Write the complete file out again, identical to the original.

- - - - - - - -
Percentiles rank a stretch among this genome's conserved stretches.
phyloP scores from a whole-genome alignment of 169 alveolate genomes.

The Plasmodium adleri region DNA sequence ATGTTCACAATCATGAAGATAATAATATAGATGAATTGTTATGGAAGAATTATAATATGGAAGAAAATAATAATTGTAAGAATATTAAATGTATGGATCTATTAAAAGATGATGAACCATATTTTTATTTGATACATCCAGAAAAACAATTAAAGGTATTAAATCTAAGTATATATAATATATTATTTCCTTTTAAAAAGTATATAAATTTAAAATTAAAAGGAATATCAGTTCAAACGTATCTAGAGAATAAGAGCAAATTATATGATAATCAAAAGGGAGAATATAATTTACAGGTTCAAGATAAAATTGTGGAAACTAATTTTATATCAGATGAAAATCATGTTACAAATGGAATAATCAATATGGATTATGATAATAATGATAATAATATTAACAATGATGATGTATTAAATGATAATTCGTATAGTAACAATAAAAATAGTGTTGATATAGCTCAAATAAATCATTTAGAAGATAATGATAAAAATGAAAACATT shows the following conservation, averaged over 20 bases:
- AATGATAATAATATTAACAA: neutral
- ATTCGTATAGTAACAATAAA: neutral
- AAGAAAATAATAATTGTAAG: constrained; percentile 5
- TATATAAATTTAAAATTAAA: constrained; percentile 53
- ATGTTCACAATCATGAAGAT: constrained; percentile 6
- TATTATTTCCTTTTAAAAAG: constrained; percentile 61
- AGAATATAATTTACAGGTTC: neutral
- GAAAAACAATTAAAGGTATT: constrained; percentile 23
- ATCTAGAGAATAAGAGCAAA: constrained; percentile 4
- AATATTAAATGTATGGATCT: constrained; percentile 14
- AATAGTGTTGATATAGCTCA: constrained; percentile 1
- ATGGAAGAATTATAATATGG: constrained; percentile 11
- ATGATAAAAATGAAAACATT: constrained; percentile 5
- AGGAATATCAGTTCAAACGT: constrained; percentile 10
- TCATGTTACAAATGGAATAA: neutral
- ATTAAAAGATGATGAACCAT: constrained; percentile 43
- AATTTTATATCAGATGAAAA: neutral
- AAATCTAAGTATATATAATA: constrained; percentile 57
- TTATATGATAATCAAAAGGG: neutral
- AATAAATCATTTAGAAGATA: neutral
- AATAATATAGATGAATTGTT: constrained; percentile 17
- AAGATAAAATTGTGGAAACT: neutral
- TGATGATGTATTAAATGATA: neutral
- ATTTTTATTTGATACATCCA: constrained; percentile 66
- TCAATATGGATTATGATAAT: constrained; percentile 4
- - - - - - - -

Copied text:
Percentiles rank a stretch among this genome's conserved stretches.
phyloP scores from a whole-genome alignment of 169 alveolate genomes.

The Plasmodium adleri region DNA sequence ATGTTCACAATCATGAAGATAATAATATAGATGAATTGTTATGGAAGAATTATAATATGGAAGAAAATAATAATTGTAAGAATATTAAATGTATGGATCTATTAAAAGATGATGAACCATATTTTTATTTGATACATCCAGAAAAACAATTAAAGGTATTAAATCTAAGTATATATAATATATTATTTCCTTTTAAAAAGTATATAAATTTAAAATTAAAAGGAATATCAGTTCAAACGTATCTAGAGAATAAGAGCAAATTATATGATAATCAAAAGGGAGAATATAATTTACAGGTTCAAGATAAAATTGTGGAAACTAATTTTATATCAGATGAAAATCATGTTACAAATGGAATAATCAATATGGATTATGATAATAATGATAATAATATTAACAATGATGATGTATTAAATGATAATTCGTATAGTAACAATAAAAATAGTGTTGATATAGCTCAAATAAATCATTTAGAAGATAATGATAAAAATGAAAACATT shows the following conservation, averaged over 20 bases:
- AATGATAATAATATTAACAA: neutral
- ATTCGTATAGTAACAATAAA: neutral
- AAGAAAATAATAATTGTAAG: constrained; percentile 5
- TATATAAATTTAAAATTAAA: constrained; percentile 53
- ATGTTCACAATCATGAAGAT: constrained; percentile 6
- TATTATTTCCTTTTAAAAAG: constrained; percentile 61
- AGAATATAATTTACAGGTTC: neutral
- GAAAAACAATTAAAGGTATT: constrained; percentile 23
- ATCTAGAGAATAAGAGCAAA: constrained; percentile 4
- AATATTAAATGTATGGATCT: constrained; percentile 14
- AATAGTGTTGATATAGCTCA: constrained; percentile 1
- ATGGAAGAATTATAATATGG: constrained; percentile 11
- ATGATAAAAATGAAAACATT: constrained; percentile 5
- AGGAATATCAGTTCAAACGT: constrained; percentile 10
- TCATGTTACAAATGGAATAA: neutral
- ATTAAAAGATGATGAACCAT: constrained; percentile 43
- AATTTTATATCAGATGAAAA: neutral
- AAATCTAAGTATATATAATA: constrained; percentile 57
- TTATATGATAATCAAAAGGG: neutral
- AATAAATCATTTAGAAGATA: neutral
- AATAATATAGATGAATTGTT: constrained; percentile 17
- AAGATAAAATTGTGGAAACT: neutral
- TGATGATGTATTAAATGATA: neutral
- ATTTTTATTTGATACATCCA: constrained; percentile 66
- TCAATATGGATTATGATAAT: constrained; percentile 4